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STATE of Vermont v. Glenn PRIOR.
¶ 1. Defendant Glenn Prior appeals from his convictions, after a jury trial, of attempted felony violation of a relief from abuse order, felony violation of a relief from abuse order, and two violations of conditions of release. He argues that: (1) the district court committed plain error by failing to guarantee jury unanimity on the question of whether he followed or stalked the victim on the day in question; and (2) two of his convictions punish the same behavior and thereby violate his right to be free from double jeopardy for the same offense. We affirm.
¶ 2. The record indicates the following. Defendant's wife, Joanne Prior, obtained a relief from abuse order against defendant in January 2005. Shortly thereafter, she called police to report that defendant violated the order. Defendant was arrested, arraigned, and released on those charges in February 2005. The conditions of his release required, among other things, that he not leave Windham County without permission of the court, and that he not come within 100 feet of Ms. Prior, her residence, her vehicle, or her place of employment.
¶ 3. Less than two weeks later, defendant was again arrested for violating his conditions of release and the relief from abuse order. A two-day jury trial was held, and defendant was convicted as detailed above. At trial, Ms. Prior testified that on the morning of February 11, 2005, she was traveling to her children's school and she noticed defendant driving the opposite way on the same road. Very shortly thereafter, she saw that defendant had changed direction and was one car behind her. Ms. Prior dropped her children off at school and got back onto the main road, heading to her job in Keene, New Hampshire. She noticed defendant's car parked parallel to the road, facing in the direction in which she was traveling. After she passed defendant, she saw his car following her. He followed her for a short time and eventually passed her. Ms. Prior called the police and stopped immediately when she encountered a state trooper along the road. There was also evidence from which the jury could have concluded that, on another day in January 2005, defendant left a spare car key and a family Bible with a handwritten message in Ms. Prior's vehicle, and that he had called her pretending to be a bank employee alerting her that her account was overdrawn.
¶ 4. A police officer testified that defendant admitted violating his conditions of release by traveling into New Hampshire that day. Defendant maintained, however, that he was running errands, and provided a written statement to this effect. At trial, the State maintained that defendant's explanation for his behavior was incredible. The jury convicted defendant of several of the charged offenses, and he was ultimately sentenced on his convictions for an attempted violation of a relief from abuse order, one violation of the relief from abuse order, and two counts of violation of conditions of release, one for leaving Windham County and one for being within 100 feet of Ms. Prior's vehicle. This appeal followed.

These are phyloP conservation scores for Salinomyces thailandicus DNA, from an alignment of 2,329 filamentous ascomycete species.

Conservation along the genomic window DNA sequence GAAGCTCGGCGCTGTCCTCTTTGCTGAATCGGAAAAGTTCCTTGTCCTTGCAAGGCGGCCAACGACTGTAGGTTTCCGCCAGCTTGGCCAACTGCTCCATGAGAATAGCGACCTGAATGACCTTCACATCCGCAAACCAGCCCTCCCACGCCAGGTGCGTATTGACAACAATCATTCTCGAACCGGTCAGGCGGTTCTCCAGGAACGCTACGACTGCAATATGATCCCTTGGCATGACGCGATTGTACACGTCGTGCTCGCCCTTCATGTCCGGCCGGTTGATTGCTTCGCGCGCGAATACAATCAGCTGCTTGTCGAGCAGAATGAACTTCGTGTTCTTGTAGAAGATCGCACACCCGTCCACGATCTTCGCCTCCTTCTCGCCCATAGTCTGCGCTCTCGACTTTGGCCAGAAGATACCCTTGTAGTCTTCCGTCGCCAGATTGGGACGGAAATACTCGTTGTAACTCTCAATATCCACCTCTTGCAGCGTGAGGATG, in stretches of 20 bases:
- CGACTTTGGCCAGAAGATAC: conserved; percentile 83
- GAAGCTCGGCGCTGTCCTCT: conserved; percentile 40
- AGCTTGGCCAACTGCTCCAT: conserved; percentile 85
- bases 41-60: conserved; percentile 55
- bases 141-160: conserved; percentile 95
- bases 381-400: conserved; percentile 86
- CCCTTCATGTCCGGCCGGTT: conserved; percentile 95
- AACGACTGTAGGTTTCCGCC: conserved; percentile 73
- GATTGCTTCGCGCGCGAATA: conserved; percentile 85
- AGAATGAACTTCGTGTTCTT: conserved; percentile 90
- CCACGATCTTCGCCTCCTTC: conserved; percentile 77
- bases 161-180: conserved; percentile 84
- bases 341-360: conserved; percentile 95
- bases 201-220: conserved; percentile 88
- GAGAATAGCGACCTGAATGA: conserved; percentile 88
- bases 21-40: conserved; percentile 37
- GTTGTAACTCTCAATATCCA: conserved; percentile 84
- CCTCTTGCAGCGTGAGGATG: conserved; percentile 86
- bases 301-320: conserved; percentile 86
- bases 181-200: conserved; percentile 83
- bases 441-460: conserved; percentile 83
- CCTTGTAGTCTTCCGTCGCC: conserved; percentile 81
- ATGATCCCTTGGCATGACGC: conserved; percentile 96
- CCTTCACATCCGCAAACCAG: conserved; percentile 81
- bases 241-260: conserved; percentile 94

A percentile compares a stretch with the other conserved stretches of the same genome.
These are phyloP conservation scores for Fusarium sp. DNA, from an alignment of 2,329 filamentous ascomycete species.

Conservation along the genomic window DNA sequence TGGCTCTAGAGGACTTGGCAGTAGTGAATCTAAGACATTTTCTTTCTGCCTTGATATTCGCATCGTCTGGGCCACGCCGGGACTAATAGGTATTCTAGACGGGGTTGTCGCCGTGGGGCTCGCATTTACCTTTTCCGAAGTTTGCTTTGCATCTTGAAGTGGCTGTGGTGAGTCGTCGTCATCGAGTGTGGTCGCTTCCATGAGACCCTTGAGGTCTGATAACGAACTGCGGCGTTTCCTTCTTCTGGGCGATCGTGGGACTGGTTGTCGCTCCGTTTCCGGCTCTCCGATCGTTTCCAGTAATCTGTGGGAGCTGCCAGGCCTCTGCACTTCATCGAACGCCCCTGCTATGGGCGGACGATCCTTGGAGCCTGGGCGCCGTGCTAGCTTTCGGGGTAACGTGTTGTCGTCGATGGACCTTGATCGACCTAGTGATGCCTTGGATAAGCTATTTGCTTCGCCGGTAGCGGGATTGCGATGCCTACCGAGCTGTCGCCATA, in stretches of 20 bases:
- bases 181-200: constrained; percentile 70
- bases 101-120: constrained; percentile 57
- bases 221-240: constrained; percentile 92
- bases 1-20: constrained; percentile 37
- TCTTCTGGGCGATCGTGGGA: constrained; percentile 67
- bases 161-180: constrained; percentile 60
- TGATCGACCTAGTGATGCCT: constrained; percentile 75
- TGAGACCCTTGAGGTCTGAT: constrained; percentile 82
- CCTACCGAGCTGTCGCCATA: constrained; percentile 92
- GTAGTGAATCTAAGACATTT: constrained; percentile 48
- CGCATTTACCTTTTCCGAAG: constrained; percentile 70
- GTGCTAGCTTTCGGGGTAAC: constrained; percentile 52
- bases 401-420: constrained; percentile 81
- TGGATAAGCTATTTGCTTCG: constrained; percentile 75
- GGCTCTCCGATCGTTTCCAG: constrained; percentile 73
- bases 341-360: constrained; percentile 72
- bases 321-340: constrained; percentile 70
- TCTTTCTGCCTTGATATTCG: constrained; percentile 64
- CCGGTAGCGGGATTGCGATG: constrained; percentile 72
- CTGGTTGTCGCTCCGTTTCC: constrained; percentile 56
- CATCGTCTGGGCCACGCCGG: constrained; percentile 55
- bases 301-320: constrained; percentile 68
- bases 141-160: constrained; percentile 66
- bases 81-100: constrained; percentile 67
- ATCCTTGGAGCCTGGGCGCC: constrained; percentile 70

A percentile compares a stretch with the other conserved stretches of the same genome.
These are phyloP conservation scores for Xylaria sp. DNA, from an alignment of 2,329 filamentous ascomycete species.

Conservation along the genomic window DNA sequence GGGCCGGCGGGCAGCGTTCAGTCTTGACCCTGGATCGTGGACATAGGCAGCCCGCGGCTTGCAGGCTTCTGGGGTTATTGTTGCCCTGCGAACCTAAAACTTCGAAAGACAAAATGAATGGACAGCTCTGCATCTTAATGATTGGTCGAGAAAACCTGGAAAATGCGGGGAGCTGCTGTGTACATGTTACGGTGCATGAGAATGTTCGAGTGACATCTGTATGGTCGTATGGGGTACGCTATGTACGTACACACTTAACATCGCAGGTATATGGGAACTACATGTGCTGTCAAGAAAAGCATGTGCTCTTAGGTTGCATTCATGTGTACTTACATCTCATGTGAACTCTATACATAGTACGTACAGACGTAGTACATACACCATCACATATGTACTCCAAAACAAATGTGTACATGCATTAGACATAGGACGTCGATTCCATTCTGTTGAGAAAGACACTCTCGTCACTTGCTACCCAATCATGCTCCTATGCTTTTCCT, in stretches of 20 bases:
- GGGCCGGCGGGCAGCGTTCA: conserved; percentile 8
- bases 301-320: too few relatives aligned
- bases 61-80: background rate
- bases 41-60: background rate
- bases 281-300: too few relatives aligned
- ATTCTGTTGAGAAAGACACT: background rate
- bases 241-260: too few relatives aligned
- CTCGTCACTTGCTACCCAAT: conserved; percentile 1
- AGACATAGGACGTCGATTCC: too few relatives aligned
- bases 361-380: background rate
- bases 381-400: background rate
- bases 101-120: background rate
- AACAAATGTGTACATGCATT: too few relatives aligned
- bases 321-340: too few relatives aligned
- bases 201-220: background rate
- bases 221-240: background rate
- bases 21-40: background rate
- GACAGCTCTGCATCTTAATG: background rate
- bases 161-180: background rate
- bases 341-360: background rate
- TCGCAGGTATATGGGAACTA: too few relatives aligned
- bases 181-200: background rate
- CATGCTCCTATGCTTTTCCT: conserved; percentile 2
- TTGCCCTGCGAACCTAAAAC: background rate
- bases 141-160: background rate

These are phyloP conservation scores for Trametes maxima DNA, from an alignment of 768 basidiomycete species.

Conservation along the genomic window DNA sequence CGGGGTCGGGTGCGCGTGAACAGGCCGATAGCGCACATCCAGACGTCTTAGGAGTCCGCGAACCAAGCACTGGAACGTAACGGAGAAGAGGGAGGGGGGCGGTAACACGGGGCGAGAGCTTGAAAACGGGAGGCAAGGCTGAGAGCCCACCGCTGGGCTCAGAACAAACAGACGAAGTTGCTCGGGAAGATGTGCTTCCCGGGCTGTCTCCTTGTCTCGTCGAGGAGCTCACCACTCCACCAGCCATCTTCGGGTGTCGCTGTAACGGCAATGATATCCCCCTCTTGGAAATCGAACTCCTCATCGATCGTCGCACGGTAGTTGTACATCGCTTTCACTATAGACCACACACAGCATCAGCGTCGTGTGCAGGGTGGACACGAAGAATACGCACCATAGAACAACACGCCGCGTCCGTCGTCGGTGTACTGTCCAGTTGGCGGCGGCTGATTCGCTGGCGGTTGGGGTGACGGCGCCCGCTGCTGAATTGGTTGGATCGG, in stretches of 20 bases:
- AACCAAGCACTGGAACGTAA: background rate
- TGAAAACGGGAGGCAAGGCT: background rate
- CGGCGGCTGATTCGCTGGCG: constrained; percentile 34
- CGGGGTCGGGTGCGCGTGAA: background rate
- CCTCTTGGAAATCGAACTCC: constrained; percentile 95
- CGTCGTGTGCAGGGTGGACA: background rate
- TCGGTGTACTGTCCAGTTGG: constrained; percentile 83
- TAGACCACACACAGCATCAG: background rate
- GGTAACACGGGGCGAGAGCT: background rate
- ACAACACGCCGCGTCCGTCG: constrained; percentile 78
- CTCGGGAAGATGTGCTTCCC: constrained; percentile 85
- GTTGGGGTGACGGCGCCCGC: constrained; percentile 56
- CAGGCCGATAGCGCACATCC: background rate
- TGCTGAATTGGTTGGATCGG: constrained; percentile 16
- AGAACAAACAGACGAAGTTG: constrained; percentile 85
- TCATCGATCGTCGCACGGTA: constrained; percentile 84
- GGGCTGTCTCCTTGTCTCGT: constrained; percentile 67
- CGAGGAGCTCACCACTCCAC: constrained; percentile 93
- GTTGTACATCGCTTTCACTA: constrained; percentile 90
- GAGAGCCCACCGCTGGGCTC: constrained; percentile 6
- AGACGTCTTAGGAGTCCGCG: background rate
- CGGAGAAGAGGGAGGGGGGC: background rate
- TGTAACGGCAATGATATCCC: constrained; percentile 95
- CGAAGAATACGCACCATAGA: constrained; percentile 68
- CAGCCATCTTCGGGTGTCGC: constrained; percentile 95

¶ 5. Defendant first argues that the trial court committed plain error in instructing the jury on the charge that he violated an abuse prevention order by “following or stalking” Ms. Prior. He argues that nothing in the court's instruction required jury unanimity on the question of whether he followed the victim, stalked her, or both. He maintains that, given the assertedly convoluted instructions, the jury may have convicted him merely because they believed that he was a “bad actor” whom they needed to “get for something.”
¶ 6. Defendant did not object to the jury instructions at trial, and we therefore review for plain error only. V.R.Cr.P. 30 (“No party may assign as error any portion of the charge or omission therefrom unless he objects thereto before the jury retires to consider its verdict, stating distinctly the matter to which he objects and the grounds of his objection.”); V.R.Cr.P. 52(b) ( “Plain errors or defects affecting substantial rights may be noticed although they were not brought to the attention of the court.”). We find plain error only in exceptional circumstances where we must do so to prevent a miscarriage of justice or an error that “strikes at the very heart of the defendant's constitutional rights.” State v. Pelican, 160 Vt. 536, 538-39, 632 A.2d 24, 26 (1993) (internal quotation marks and citation omitted). There are no categories of error which are plain per se. State v. Roy, 151 Vt. 17, 23, 557 A.2d 884, 888 (1989). In Roy, and later in Holcomb, we declined to create categories of per se plain error because to do so would apply V.R.Cr.P. 52(b) in a manner that would “destroy Rule 30.” Id.; State v. Holcomb, 156 Vt. 251, 254, 590 A.2d 894, 895 (1991). We have also held that jury instructions that may have failed to ensure unanimity are not plain error per se. In re Carter, 2004 VT 21, ¶ 26, 176 Vt. 322, 848 A.2d 281.